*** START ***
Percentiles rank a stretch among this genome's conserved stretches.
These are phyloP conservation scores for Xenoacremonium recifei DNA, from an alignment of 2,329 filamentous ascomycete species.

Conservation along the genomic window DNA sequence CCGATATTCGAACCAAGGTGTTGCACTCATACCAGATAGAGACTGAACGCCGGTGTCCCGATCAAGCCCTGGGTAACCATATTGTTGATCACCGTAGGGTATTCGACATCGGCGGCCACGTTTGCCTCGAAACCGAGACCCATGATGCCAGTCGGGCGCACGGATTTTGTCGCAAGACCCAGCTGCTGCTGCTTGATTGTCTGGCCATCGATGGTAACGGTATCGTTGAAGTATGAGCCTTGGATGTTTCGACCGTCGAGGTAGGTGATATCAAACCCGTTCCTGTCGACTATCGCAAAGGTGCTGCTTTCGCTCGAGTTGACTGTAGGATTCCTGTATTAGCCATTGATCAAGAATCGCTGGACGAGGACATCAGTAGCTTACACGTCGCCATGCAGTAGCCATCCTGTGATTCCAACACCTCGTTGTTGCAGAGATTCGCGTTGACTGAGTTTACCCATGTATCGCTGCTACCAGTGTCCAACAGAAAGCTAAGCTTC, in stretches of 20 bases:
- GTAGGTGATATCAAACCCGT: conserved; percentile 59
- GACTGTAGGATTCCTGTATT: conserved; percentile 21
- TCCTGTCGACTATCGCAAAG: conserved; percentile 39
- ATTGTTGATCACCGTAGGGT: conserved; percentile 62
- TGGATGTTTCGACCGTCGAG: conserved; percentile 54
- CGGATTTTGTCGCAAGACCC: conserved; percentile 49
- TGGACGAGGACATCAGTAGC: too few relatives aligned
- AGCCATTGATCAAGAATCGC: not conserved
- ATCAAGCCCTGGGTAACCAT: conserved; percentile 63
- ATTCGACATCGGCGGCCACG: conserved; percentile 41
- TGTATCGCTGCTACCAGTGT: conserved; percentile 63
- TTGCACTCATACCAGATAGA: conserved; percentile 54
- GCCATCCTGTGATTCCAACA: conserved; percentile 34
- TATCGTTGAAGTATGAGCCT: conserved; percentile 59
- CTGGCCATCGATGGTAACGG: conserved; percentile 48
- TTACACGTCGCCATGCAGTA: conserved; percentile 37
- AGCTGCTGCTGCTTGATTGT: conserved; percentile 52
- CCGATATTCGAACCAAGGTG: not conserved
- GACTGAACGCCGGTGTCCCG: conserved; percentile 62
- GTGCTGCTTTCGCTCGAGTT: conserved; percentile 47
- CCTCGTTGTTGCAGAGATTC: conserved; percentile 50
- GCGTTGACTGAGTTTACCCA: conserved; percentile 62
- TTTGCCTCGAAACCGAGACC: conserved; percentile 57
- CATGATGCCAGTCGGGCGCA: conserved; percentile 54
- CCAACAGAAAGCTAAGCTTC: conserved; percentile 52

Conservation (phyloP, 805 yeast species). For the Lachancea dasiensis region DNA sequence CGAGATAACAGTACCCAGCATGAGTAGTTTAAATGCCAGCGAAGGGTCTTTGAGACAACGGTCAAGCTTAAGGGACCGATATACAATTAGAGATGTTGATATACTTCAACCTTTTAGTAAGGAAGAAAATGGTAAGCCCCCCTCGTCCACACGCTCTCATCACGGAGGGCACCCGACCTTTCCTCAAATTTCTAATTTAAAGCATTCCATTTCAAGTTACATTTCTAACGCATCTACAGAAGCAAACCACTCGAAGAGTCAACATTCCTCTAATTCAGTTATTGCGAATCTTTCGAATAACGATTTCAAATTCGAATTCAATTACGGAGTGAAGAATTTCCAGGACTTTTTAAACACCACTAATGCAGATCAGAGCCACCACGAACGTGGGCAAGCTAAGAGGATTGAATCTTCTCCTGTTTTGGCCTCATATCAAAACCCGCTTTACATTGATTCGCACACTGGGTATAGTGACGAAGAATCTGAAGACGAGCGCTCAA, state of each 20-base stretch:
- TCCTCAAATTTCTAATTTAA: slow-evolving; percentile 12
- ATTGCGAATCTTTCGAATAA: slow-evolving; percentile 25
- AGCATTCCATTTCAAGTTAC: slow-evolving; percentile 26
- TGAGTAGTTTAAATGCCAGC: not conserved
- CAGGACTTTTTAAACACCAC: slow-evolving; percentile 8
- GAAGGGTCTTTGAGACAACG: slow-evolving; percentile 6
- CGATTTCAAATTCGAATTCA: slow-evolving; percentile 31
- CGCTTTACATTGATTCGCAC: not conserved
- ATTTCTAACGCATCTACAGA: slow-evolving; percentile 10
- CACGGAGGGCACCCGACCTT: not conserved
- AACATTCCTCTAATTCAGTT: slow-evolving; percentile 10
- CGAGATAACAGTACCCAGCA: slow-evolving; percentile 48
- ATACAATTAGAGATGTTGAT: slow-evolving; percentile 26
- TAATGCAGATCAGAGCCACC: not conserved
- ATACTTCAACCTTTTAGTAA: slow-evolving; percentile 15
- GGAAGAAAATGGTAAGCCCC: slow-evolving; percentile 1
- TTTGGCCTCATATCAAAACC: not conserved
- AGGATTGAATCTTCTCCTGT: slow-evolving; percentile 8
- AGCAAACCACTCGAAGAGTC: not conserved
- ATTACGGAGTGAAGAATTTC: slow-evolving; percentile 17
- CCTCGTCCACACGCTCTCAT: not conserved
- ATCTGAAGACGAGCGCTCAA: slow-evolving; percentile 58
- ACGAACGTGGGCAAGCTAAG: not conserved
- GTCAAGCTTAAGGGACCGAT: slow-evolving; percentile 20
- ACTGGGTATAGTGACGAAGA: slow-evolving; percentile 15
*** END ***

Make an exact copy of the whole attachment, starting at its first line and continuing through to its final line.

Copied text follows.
Percentiles rank a stretch among this genome's conserved stretches.
These are phyloP conservation scores for Xenoacremonium recifei DNA, from an alignment of 2,329 filamentous ascomycete species.

Conservation along the genomic window DNA sequence CCGATATTCGAACCAAGGTGTTGCACTCATACCAGATAGAGACTGAACGCCGGTGTCCCGATCAAGCCCTGGGTAACCATATTGTTGATCACCGTAGGGTATTCGACATCGGCGGCCACGTTTGCCTCGAAACCGAGACCCATGATGCCAGTCGGGCGCACGGATTTTGTCGCAAGACCCAGCTGCTGCTGCTTGATTGTCTGGCCATCGATGGTAACGGTATCGTTGAAGTATGAGCCTTGGATGTTTCGACCGTCGAGGTAGGTGATATCAAACCCGTTCCTGTCGACTATCGCAAAGGTGCTGCTTTCGCTCGAGTTGACTGTAGGATTCCTGTATTAGCCATTGATCAAGAATCGCTGGACGAGGACATCAGTAGCTTACACGTCGCCATGCAGTAGCCATCCTGTGATTCCAACACCTCGTTGTTGCAGAGATTCGCGTTGACTGAGTTTACCCATGTATCGCTGCTACCAGTGTCCAACAGAAAGCTAAGCTTC, in stretches of 20 bases:
- GTAGGTGATATCAAACCCGT: conserved; percentile 59
- GACTGTAGGATTCCTGTATT: conserved; percentile 21
- TCCTGTCGACTATCGCAAAG: conserved; percentile 39
- ATTGTTGATCACCGTAGGGT: conserved; percentile 62
- TGGATGTTTCGACCGTCGAG: conserved; percentile 54
- CGGATTTTGTCGCAAGACCC: conserved; percentile 49
- TGGACGAGGACATCAGTAGC: too few relatives aligned
- AGCCATTGATCAAGAATCGC: not conserved
- ATCAAGCCCTGGGTAACCAT: conserved; percentile 63
- ATTCGACATCGGCGGCCACG: conserved; percentile 41
- TGTATCGCTGCTACCAGTGT: conserved; percentile 63
- TTGCACTCATACCAGATAGA: conserved; percentile 54
- GCCATCCTGTGATTCCAACA: conserved; percentile 34
- TATCGTTGAAGTATGAGCCT: conserved; percentile 59
- CTGGCCATCGATGGTAACGG: conserved; percentile 48
- TTACACGTCGCCATGCAGTA: conserved; percentile 37
- AGCTGCTGCTGCTTGATTGT: conserved; percentile 52
- CCGATATTCGAACCAAGGTG: not conserved
- GACTGAACGCCGGTGTCCCG: conserved; percentile 62
- GTGCTGCTTTCGCTCGAGTT: conserved; percentile 47
- CCTCGTTGTTGCAGAGATTC: conserved; percentile 50
- GCGTTGACTGAGTTTACCCA: conserved; percentile 62
- TTTGCCTCGAAACCGAGACC: conserved; percentile 57
- CATGATGCCAGTCGGGCGCA: conserved; percentile 54
- CCAACAGAAAGCTAAGCTTC: conserved; percentile 52

Conservation (phyloP, 805 yeast species). For the Lachancea dasiensis region DNA sequence CGAGATAACAGTACCCAGCATGAGTAGTTTAAATGCCAGCGAAGGGTCTTTGAGACAACGGTCAAGCTTAAGGGACCGATATACAATTAGAGATGTTGATATACTTCAACCTTTTAGTAAGGAAGAAAATGGTAAGCCCCCCTCGTCCACACGCTCTCATCACGGAGGGCACCCGACCTTTCCTCAAATTTCTAATTTAAAGCATTCCATTTCAAGTTACATTTCTAACGCATCTACAGAAGCAAACCACTCGAAGAGTCAACATTCCTCTAATTCAGTTATTGCGAATCTTTCGAATAACGATTTCAAATTCGAATTCAATTACGGAGTGAAGAATTTCCAGGACTTTTTAAACACCACTAATGCAGATCAGAGCCACCACGAACGTGGGCAAGCTAAGAGGATTGAATCTTCTCCTGTTTTGGCCTCATATCAAAACCCGCTTTACATTGATTCGCACACTGGGTATAGTGACGAAGAATCTGAAGACGAGCGCTCAA, state of each 20-base stretch:
- TCCTCAAATTTCTAATTTAA: slow-evolving; percentile 12
- ATTGCGAATCTTTCGAATAA: slow-evolving; percentile 25
- AGCATTCCATTTCAAGTTAC: slow-evolving; percentile 26
- TGAGTAGTTTAAATGCCAGC: not conserved
- CAGGACTTTTTAAACACCAC: slow-evolving; percentile 8
- GAAGGGTCTTTGAGACAACG: slow-evolving; percentile 6
- CGATTTCAAATTCGAATTCA: slow-evolving; percentile 31
- CGCTTTACATTGATTCGCAC: not conserved
- ATTTCTAACGCATCTACAGA: slow-evolving; percentile 10
- CACGGAGGGCACCCGACCTT: not conserved
- AACATTCCTCTAATTCAGTT: slow-evolving; percentile 10
- CGAGATAACAGTACCCAGCA: slow-evolving; percentile 48
- ATACAATTAGAGATGTTGAT: slow-evolving; percentile 26
- TAATGCAGATCAGAGCCACC: not conserved
- ATACTTCAACCTTTTAGTAA: slow-evolving; percentile 15
- GGAAGAAAATGGTAAGCCCC: slow-evolving; percentile 1
- TTTGGCCTCATATCAAAACC: not conserved
- AGGATTGAATCTTCTCCTGT: slow-evolving; percentile 8
- AGCAAACCACTCGAAGAGTC: not conserved
- ATTACGGAGTGAAGAATTTC: slow-evolving; percentile 17
- CCTCGTCCACACGCTCTCAT: not conserved
- ATCTGAAGACGAGCGCTCAA: slow-evolving; percentile 58
- ACGAACGTGGGCAAGCTAAG: not conserved
- GTCAAGCTTAAGGGACCGAT: slow-evolving; percentile 20
- ACTGGGTATAGTGACGAAGA: slow-evolving; percentile 15